That’s not always the effect I seek from reading, however. I read non-fiction to become informed, and I especially treasure information that is delivered in a beautiful, literary fashion. John McPhee, James Prosek, Annie Dillard, Phillip Lopate, Terry Tempest Williams, to name a few. Writers such as these make reading science and politics and biology and culture and other informational material a joy.

I read difficult texts such as philosophy and physics because I love to think. Thinking deeply has always resulted—for me—in new forms of perspective, in inspiration, and in poetry.

Poetry is sometimes difficult to read, as well. Think of the many ways the word “difficult” can mean in this poetic context: Marie Howe is difficult in a different way than Jorie Graham, or Lyn Hejinian, or Ezra Pound, Gray Jacobik, or Gregory Orr’s early collection Gathering the Bones Together.

Stuff that is hard to read can be extremely rewarding. And, when I am puzzled (which I often am), I feel inspired to question and to observe…which leads to writing. Much of what we call “art” is a response to difficulty.

Oh, how I relish the difficult!

Intention and Inattention

de Bolla on Glenn Gould and the attention/inattention we bring to listening to music:

Inattention vs attentiveness, and a riff on Intention

In his book Art Matters, which I’ve been reading in my not-copious spare time, Peter de Bolla talks about a deep introspectiveness necessary for complete attention. In a fairly long and typically convoluted philosophical passage–clear enough to philosophers but harder to read for the uninitiated–he suggests that when we really listen carefully to music (music-as-art rather than music-as-background-noise), we must first prepare ourselves for attention and, paradoxically, move ourselves into a state of inattention. He uses Glenn Gould playing Bach for his example, and what follows amid the philosophy-talk is an interesting “take” on how we experience music and why critics are divided on Gould’s decision to blend recordings in order to construct his own particular perspective on the best interpretation of, say, Bach’s Goldberg Variations.

Spoiler: de Bolla essentially defends Glenn Gould. I’m not a music critic, so I withhold judgment on that issue.

I’m also not going to reiterate de Bolla’s argument statement by statement in this brief post; I am going to mention that the paradox of attention/inattention reminds me a good deal of Zen practice. In addition, I enjoy the potential wordplay possibilities of attention, inattention, in-attention (de Bolla’s addition) and the Buddhist concept of intention. If we listen with in-attention by preparing ourselves to experience deep attention, are we also listening with intention?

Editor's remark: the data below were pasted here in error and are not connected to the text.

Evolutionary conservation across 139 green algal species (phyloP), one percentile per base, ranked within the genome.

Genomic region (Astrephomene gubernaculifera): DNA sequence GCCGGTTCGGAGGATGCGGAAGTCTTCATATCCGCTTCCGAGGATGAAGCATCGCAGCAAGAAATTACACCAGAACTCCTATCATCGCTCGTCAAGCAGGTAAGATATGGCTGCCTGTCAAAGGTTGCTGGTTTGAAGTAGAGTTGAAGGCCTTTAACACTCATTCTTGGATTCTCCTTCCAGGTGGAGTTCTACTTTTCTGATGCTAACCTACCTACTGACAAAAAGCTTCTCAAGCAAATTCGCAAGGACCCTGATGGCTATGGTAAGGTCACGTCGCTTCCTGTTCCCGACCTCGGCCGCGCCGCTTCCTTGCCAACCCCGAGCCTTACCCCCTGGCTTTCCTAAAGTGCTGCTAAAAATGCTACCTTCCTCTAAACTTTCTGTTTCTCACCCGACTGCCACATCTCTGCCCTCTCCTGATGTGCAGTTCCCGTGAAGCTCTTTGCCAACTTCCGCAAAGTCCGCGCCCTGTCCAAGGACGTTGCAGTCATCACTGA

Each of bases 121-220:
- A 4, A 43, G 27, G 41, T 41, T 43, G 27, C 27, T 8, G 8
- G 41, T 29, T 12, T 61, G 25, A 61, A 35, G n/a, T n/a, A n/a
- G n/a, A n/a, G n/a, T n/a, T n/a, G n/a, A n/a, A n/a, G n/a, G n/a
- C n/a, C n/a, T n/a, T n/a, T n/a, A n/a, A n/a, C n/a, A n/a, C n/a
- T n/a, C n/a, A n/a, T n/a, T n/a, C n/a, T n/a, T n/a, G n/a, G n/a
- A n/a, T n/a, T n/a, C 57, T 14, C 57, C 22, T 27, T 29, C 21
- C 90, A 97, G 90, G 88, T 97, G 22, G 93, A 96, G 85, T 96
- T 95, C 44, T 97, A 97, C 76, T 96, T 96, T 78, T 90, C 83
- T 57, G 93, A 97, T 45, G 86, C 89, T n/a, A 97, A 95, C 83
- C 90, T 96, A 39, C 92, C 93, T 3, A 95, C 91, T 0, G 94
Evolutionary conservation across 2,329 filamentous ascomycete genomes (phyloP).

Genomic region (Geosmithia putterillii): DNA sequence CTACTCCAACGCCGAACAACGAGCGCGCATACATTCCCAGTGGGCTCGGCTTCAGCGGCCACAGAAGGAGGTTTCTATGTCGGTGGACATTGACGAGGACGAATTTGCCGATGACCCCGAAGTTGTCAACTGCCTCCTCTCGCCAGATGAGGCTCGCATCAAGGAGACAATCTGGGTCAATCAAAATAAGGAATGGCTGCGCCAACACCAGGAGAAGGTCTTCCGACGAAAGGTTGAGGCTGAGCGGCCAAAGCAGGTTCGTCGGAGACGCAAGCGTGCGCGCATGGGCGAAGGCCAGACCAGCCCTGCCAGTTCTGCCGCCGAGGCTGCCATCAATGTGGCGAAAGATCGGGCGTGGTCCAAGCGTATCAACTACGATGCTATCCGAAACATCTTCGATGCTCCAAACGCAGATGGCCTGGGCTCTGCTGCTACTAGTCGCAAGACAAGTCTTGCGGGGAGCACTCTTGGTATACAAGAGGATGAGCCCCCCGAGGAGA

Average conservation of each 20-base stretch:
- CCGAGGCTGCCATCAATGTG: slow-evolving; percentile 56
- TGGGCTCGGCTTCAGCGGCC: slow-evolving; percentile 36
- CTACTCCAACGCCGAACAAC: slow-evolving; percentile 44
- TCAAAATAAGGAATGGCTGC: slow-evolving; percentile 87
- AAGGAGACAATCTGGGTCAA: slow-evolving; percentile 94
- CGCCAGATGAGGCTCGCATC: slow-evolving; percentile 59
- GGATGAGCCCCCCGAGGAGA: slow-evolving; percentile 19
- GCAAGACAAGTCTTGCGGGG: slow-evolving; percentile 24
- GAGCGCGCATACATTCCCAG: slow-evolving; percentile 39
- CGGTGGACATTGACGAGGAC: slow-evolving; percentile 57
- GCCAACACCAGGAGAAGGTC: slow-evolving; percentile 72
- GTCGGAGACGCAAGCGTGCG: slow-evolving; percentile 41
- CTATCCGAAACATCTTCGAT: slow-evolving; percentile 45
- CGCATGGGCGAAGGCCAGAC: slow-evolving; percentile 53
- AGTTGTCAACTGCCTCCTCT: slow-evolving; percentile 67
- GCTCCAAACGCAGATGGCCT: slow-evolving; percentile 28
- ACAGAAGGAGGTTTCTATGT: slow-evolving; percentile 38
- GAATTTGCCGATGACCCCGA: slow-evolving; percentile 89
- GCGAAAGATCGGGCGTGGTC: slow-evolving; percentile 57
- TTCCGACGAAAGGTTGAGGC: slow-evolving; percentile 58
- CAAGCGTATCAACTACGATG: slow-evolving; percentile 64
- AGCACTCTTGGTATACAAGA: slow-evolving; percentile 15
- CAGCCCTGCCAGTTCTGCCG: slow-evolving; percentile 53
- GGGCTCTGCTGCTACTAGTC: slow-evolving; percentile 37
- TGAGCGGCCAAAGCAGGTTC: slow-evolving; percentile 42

If we then let go our attentiveness in order to give in to the full experience of the music (or any other form of art), are we truly experiencing art? Or are we experiencing “Unfettered Mind,” which is also a Zen-related experience?

Consider “The Unfettered Mind” by Takuan Sōhō.   Takuan was a circa-16th c. Buddhist monk whose works interpreted martial arts through a Zen philosophy. Or perhaps vice versa. So far as I can tell, his most-quoted aphorism is in the form of a poem (I cannot seem to identify the translator):




Is a somatic art-encounter experience a form of unfettered mind?

Meanwhile, my daughter is vaccinating full-grown sows, and Lesley Wheeler is reflecting on how the brain case empties, or seems to, under the load of extraneous work, deadlines, children, and…YES…attention. See the October 3, 2011 post on The Cave, The Hive.

Aerial Roots

The Wildflower Meadow @ Grounds for Sculpture w/Tobin’s Aerial Roots

Visitors descend upon the newly-opened meadow. Aerial Roots will be in residence for about a year. By spring of 2012, the wildflower meadow should be well-established; the plan was to provide a native ecology setting (for central NJ near the Delaware River) in which sculptural works could be displayed. As the smaller trees mature, they will screen some of the sculptures, lending the possibility of surprise as the visitor walks the paths. Right now, the meadow is more of a flat setting for the steel roots–we can see everything from the rise as we enter the park. In time, revelations may be part of the experience. Visit the mature areas of GfS to get some idea of how the meadow may evolve naturally around the artwork.

Surprise is, for me, one of the hallmarks of wonder, awe, and art. I like to be surprised when I view or read or listen to works of art. Surprise leads, when the work is good, to revelation and reflection. It is not the sum of the aesthetic experience, but it seems to me a necessary component.